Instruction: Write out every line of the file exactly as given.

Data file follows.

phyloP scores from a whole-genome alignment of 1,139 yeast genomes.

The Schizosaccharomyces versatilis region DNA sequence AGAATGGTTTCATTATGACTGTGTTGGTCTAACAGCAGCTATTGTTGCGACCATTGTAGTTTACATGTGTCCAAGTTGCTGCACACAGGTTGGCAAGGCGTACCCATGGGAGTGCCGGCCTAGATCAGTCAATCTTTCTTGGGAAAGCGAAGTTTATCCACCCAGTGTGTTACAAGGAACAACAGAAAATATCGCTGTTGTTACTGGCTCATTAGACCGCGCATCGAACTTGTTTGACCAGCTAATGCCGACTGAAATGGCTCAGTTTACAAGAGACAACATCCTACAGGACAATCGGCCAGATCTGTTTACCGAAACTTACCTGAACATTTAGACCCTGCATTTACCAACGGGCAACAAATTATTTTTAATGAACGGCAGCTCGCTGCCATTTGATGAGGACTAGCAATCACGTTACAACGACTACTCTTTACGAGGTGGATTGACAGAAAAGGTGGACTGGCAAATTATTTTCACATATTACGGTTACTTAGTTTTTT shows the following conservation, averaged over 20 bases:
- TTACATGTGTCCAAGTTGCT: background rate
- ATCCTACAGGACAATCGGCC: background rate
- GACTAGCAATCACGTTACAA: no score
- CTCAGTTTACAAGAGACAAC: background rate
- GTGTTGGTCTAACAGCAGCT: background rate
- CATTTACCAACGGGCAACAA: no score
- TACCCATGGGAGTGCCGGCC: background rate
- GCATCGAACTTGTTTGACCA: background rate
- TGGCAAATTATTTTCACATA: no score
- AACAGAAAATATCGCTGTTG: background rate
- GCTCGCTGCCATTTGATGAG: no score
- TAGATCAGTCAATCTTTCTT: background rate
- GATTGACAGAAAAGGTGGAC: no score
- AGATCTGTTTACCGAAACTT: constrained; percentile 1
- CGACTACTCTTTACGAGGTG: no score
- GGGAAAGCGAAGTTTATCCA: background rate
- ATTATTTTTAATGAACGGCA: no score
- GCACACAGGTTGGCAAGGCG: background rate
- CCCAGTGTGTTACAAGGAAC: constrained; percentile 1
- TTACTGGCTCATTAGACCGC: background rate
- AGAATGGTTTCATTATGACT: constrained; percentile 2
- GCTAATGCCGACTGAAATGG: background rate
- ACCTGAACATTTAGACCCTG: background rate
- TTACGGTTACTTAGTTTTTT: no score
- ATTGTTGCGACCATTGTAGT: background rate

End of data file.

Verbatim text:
phyloP scores from a whole-genome alignment of 1,139 yeast genomes.

The Schizosaccharomyces versatilis region DNA sequence AGAATGGTTTCATTATGACTGTGTTGGTCTAACAGCAGCTATTGTTGCGACCATTGTAGTTTACATGTGTCCAAGTTGCTGCACACAGGTTGGCAAGGCGTACCCATGGGAGTGCCGGCCTAGATCAGTCAATCTTTCTTGGGAAAGCGAAGTTTATCCACCCAGTGTGTTACAAGGAACAACAGAAAATATCGCTGTTGTTACTGGCTCATTAGACCGCGCATCGAACTTGTTTGACCAGCTAATGCCGACTGAAATGGCTCAGTTTACAAGAGACAACATCCTACAGGACAATCGGCCAGATCTGTTTACCGAAACTTACCTGAACATTTAGACCCTGCATTTACCAACGGGCAACAAATTATTTTTAATGAACGGCAGCTCGCTGCCATTTGATGAGGACTAGCAATCACGTTACAACGACTACTCTTTACGAGGTGGATTGACAGAAAAGGTGGACTGGCAAATTATTTTCACATATTACGGTTACTTAGTTTTTT shows the following conservation, averaged over 20 bases:
- TTACATGTGTCCAAGTTGCT: background rate
- ATCCTACAGGACAATCGGCC: background rate
- GACTAGCAATCACGTTACAA: no score
- CTCAGTTTACAAGAGACAAC: background rate
- GTGTTGGTCTAACAGCAGCT: background rate
- CATTTACCAACGGGCAACAA: no score
- TACCCATGGGAGTGCCGGCC: background rate
- GCATCGAACTTGTTTGACCA: background rate
- TGGCAAATTATTTTCACATA: no score
- AACAGAAAATATCGCTGTTG: background rate
- GCTCGCTGCCATTTGATGAG: no score
- TAGATCAGTCAATCTTTCTT: background rate
- GATTGACAGAAAAGGTGGAC: no score
- AGATCTGTTTACCGAAACTT: constrained; percentile 1
- CGACTACTCTTTACGAGGTG: no score
- GGGAAAGCGAAGTTTATCCA: background rate
- ATTATTTTTAATGAACGGCA: no score
- GCACACAGGTTGGCAAGGCG: background rate
- CCCAGTGTGTTACAAGGAAC: constrained; percentile 1
- TTACTGGCTCATTAGACCGC: background rate
- AGAATGGTTTCATTATGACT: constrained; percentile 2
- GCTAATGCCGACTGAAATGG: background rate
- ACCTGAACATTTAGACCCTG: background rate
- TTACGGTTACTTAGTTTTTT: no score
- ATTGTTGCGACCATTGTAGT: background rate